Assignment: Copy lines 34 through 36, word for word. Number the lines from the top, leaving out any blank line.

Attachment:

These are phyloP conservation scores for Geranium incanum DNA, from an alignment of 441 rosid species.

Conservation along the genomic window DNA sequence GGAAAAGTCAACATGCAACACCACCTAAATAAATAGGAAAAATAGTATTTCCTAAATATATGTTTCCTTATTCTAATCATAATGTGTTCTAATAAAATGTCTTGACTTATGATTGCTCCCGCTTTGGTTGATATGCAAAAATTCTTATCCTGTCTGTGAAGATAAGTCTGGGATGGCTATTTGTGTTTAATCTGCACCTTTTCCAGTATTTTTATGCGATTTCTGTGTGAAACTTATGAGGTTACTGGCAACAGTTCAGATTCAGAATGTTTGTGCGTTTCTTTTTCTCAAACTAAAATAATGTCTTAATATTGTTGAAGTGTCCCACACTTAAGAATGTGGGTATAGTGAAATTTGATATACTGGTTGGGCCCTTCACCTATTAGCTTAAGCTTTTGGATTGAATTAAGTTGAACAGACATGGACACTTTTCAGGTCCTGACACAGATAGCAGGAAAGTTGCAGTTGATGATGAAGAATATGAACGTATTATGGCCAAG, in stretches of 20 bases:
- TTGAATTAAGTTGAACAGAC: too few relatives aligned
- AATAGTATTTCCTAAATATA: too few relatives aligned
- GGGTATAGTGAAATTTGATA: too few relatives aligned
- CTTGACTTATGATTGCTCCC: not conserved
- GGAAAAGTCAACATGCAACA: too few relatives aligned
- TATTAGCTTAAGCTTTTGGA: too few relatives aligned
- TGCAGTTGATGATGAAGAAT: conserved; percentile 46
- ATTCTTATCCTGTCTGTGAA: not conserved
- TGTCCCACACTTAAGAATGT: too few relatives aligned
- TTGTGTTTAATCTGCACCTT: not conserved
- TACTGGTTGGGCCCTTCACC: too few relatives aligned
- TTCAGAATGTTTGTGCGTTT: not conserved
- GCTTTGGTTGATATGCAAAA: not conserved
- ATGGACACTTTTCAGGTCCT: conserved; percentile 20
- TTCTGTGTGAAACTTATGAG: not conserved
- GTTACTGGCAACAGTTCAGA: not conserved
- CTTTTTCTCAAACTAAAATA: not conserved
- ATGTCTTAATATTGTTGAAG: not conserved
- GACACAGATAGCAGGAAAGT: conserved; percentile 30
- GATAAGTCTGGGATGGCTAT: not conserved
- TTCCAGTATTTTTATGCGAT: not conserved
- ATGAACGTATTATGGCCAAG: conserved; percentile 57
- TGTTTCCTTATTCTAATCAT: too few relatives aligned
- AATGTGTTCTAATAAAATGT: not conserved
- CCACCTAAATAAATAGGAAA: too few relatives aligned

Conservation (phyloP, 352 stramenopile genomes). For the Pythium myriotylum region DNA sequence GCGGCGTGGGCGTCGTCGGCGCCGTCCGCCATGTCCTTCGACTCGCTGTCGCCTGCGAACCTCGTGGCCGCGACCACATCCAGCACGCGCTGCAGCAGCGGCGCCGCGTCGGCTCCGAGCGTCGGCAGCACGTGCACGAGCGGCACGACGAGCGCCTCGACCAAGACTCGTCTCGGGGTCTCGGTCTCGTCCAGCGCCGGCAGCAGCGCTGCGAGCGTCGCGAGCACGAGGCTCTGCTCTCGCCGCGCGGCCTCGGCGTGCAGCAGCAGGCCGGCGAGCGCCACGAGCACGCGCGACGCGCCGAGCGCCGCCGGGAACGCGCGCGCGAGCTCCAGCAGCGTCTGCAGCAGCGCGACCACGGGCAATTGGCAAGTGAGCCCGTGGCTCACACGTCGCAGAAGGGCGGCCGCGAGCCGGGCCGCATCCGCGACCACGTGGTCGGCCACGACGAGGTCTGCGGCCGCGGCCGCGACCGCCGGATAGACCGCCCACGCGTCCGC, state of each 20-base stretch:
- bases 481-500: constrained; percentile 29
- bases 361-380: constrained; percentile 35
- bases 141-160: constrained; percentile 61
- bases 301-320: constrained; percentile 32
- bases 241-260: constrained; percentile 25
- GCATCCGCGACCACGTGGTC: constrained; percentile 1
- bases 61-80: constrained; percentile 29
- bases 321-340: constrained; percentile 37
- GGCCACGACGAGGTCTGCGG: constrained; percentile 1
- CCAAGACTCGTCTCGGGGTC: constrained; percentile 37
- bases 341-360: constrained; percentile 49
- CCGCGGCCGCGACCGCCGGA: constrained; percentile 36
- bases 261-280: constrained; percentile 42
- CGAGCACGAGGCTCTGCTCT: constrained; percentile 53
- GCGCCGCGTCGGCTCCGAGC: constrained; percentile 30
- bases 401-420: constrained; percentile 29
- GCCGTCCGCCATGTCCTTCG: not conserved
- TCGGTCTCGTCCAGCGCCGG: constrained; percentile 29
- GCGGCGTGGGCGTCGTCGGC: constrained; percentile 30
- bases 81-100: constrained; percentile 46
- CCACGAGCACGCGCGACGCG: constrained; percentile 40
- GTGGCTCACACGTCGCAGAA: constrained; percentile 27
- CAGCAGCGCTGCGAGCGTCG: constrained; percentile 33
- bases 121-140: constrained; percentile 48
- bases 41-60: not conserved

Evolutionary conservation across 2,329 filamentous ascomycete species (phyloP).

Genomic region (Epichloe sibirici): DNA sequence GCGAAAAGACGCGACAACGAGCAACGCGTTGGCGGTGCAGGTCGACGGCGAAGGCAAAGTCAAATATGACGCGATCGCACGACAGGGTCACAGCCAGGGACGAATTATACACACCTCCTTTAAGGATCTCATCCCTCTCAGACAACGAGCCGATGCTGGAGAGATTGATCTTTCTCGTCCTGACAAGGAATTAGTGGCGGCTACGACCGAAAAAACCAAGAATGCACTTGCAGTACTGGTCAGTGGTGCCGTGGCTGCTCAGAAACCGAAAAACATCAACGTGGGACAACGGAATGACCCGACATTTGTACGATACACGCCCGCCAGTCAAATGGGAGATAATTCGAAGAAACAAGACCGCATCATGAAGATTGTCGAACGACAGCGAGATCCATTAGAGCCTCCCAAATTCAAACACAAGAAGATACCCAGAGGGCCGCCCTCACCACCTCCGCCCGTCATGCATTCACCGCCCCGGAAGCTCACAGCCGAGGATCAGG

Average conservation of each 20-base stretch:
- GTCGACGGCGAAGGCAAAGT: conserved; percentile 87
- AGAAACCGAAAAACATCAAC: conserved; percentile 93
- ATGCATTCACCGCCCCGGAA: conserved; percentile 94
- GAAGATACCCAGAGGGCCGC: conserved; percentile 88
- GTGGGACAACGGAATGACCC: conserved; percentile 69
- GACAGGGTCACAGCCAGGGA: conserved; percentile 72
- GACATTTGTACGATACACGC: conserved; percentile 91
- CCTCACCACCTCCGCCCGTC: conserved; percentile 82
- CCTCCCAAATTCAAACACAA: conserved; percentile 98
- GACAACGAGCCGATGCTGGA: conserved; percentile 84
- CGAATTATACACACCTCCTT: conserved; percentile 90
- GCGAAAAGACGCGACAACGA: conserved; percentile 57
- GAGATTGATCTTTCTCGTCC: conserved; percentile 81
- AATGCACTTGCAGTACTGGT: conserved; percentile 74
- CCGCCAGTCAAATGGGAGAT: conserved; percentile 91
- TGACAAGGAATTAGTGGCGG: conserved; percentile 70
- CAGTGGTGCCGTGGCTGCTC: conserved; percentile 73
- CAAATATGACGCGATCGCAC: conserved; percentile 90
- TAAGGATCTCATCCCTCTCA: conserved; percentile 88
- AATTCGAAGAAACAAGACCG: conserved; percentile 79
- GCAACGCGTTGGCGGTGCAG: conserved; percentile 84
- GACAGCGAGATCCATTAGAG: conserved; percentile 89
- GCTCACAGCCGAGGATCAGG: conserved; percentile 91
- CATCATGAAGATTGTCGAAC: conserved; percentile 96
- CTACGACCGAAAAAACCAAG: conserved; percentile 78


- GCATCCGCGACCACGTGGTC: constrained; percentile 1
- bases 61-80: constrained; percentile 29
- bases 321-340: constrained; percentile 37